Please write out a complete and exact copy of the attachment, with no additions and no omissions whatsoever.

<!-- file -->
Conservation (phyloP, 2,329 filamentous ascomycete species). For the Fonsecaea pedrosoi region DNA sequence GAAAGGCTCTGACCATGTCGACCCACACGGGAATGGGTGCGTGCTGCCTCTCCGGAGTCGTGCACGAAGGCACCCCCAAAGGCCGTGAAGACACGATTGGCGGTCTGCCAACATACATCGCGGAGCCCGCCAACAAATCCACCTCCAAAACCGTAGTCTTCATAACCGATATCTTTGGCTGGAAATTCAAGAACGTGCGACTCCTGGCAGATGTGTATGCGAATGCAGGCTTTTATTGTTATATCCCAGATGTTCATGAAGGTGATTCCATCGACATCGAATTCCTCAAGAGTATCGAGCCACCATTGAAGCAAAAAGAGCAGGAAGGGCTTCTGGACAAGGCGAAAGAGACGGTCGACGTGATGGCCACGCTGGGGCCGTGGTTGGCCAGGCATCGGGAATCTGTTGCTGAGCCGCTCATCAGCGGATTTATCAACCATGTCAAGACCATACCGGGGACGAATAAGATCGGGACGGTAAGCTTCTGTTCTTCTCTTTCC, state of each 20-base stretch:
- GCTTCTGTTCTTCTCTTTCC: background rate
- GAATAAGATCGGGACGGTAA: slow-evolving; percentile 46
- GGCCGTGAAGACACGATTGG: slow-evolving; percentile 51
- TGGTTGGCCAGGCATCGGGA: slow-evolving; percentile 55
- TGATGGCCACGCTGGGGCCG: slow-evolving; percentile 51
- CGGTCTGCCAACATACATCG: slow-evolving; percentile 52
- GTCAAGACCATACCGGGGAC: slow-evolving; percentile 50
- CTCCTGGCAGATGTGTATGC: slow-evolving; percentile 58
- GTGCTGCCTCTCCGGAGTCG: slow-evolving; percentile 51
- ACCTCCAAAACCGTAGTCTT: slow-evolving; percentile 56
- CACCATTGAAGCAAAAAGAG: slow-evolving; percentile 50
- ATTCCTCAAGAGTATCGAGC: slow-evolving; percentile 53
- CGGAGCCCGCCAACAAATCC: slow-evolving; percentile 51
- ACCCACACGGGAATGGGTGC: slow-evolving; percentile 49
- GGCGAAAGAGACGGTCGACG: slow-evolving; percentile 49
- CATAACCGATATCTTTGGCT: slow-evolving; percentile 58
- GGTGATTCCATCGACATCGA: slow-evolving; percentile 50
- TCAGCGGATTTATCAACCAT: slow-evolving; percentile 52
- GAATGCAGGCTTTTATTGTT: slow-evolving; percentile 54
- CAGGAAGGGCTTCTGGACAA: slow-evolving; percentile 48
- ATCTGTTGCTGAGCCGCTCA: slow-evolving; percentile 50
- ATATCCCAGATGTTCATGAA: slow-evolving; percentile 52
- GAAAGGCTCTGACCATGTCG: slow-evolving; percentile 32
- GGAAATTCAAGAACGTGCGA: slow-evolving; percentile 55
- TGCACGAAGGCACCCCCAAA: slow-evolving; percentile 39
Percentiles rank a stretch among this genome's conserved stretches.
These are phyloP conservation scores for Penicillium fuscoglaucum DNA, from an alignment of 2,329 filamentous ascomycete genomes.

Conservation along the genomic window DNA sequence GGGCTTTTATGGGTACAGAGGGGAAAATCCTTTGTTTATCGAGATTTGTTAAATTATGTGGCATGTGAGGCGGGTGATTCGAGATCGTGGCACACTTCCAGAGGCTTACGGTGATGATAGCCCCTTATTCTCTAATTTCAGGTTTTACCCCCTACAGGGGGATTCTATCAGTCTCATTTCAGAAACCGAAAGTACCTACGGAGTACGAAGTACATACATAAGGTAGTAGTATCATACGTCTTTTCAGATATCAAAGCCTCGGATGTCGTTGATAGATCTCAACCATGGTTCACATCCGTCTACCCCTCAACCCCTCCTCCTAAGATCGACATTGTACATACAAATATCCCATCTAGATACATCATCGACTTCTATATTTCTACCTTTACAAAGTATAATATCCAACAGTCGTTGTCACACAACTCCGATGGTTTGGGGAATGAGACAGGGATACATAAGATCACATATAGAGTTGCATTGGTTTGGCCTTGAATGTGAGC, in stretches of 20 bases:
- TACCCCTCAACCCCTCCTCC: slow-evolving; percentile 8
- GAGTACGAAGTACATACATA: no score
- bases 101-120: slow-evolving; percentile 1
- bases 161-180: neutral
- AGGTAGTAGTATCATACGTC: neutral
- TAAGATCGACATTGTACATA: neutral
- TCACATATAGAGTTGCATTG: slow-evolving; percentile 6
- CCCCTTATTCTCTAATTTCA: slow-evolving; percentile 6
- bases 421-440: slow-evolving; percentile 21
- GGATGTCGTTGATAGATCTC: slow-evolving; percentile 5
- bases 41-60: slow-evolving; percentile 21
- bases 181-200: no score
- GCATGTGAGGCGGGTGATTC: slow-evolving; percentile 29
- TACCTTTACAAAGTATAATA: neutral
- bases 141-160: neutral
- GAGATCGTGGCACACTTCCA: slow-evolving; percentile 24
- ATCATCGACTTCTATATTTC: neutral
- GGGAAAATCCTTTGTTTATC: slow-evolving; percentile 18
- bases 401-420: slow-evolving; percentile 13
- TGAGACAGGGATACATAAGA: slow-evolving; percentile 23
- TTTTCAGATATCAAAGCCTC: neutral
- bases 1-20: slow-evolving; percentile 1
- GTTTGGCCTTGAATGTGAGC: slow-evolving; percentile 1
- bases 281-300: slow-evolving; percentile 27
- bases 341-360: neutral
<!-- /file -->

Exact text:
Conservation (phyloP, 2,329 filamentous ascomycete species). For the Fonsecaea pedrosoi region DNA sequence GAAAGGCTCTGACCATGTCGACCCACACGGGAATGGGTGCGTGCTGCCTCTCCGGAGTCGTGCACGAAGGCACCCCCAAAGGCCGTGAAGACACGATTGGCGGTCTGCCAACATACATCGCGGAGCCCGCCAACAAATCCACCTCCAAAACCGTAGTCTTCATAACCGATATCTTTGGCTGGAAATTCAAGAACGTGCGACTCCTGGCAGATGTGTATGCGAATGCAGGCTTTTATTGTTATATCCCAGATGTTCATGAAGGTGATTCCATCGACATCGAATTCCTCAAGAGTATCGAGCCACCATTGAAGCAAAAAGAGCAGGAAGGGCTTCTGGACAAGGCGAAAGAGACGGTCGACGTGATGGCCACGCTGGGGCCGTGGTTGGCCAGGCATCGGGAATCTGTTGCTGAGCCGCTCATCAGCGGATTTATCAACCATGTCAAGACCATACCGGGGACGAATAAGATCGGGACGGTAAGCTTCTGTTCTTCTCTTTCC, state of each 20-base stretch:
- GCTTCTGTTCTTCTCTTTCC: background rate
- GAATAAGATCGGGACGGTAA: slow-evolving; percentile 46
- GGCCGTGAAGACACGATTGG: slow-evolving; percentile 51
- TGGTTGGCCAGGCATCGGGA: slow-evolving; percentile 55
- TGATGGCCACGCTGGGGCCG: slow-evolving; percentile 51
- CGGTCTGCCAACATACATCG: slow-evolving; percentile 52
- GTCAAGACCATACCGGGGAC: slow-evolving; percentile 50
- CTCCTGGCAGATGTGTATGC: slow-evolving; percentile 58
- GTGCTGCCTCTCCGGAGTCG: slow-evolving; percentile 51
- ACCTCCAAAACCGTAGTCTT: slow-evolving; percentile 56
- CACCATTGAAGCAAAAAGAG: slow-evolving; percentile 50
- ATTCCTCAAGAGTATCGAGC: slow-evolving; percentile 53
- CGGAGCCCGCCAACAAATCC: slow-evolving; percentile 51
- ACCCACACGGGAATGGGTGC: slow-evolving; percentile 49
- GGCGAAAGAGACGGTCGACG: slow-evolving; percentile 49
- CATAACCGATATCTTTGGCT: slow-evolving; percentile 58
- GGTGATTCCATCGACATCGA: slow-evolving; percentile 50
- TCAGCGGATTTATCAACCAT: slow-evolving; percentile 52
- GAATGCAGGCTTTTATTGTT: slow-evolving; percentile 54
- CAGGAAGGGCTTCTGGACAA: slow-evolving; percentile 48
- ATCTGTTGCTGAGCCGCTCA: slow-evolving; percentile 50
- ATATCCCAGATGTTCATGAA: slow-evolving; percentile 52
- GAAAGGCTCTGACCATGTCG: slow-evolving; percentile 32
- GGAAATTCAAGAACGTGCGA: slow-evolving; percentile 55
- TGCACGAAGGCACCCCCAAA: slow-evolving; percentile 39
Percentiles rank a stretch among this genome's conserved stretches.
These are phyloP conservation scores for Penicillium fuscoglaucum DNA, from an alignment of 2,329 filamentous ascomycete genomes.

Conservation along the genomic window DNA sequence GGGCTTTTATGGGTACAGAGGGGAAAATCCTTTGTTTATCGAGATTTGTTAAATTATGTGGCATGTGAGGCGGGTGATTCGAGATCGTGGCACACTTCCAGAGGCTTACGGTGATGATAGCCCCTTATTCTCTAATTTCAGGTTTTACCCCCTACAGGGGGATTCTATCAGTCTCATTTCAGAAACCGAAAGTACCTACGGAGTACGAAGTACATACATAAGGTAGTAGTATCATACGTCTTTTCAGATATCAAAGCCTCGGATGTCGTTGATAGATCTCAACCATGGTTCACATCCGTCTACCCCTCAACCCCTCCTCCTAAGATCGACATTGTACATACAAATATCCCATCTAGATACATCATCGACTTCTATATTTCTACCTTTACAAAGTATAATATCCAACAGTCGTTGTCACACAACTCCGATGGTTTGGGGAATGAGACAGGGATACATAAGATCACATATAGAGTTGCATTGGTTTGGCCTTGAATGTGAGC, in stretches of 20 bases:
- TACCCCTCAACCCCTCCTCC: slow-evolving; percentile 8
- GAGTACGAAGTACATACATA: no score
- bases 101-120: slow-evolving; percentile 1
- bases 161-180: neutral
- AGGTAGTAGTATCATACGTC: neutral
- TAAGATCGACATTGTACATA: neutral
- TCACATATAGAGTTGCATTG: slow-evolving; percentile 6
- CCCCTTATTCTCTAATTTCA: slow-evolving; percentile 6
- bases 421-440: slow-evolving; percentile 21
- GGATGTCGTTGATAGATCTC: slow-evolving; percentile 5
- bases 41-60: slow-evolving; percentile 21
- bases 181-200: no score
- GCATGTGAGGCGGGTGATTC: slow-evolving; percentile 29
- TACCTTTACAAAGTATAATA: neutral
- bases 141-160: neutral
- GAGATCGTGGCACACTTCCA: slow-evolving; percentile 24
- ATCATCGACTTCTATATTTC: neutral
- GGGAAAATCCTTTGTTTATC: slow-evolving; percentile 18
- bases 401-420: slow-evolving; percentile 13
- TGAGACAGGGATACATAAGA: slow-evolving; percentile 23
- TTTTCAGATATCAAAGCCTC: neutral
- bases 1-20: slow-evolving; percentile 1
- GTTTGGCCTTGAATGTGAGC: slow-evolving; percentile 1
- bases 281-300: slow-evolving; percentile 27
- bases 341-360: neutral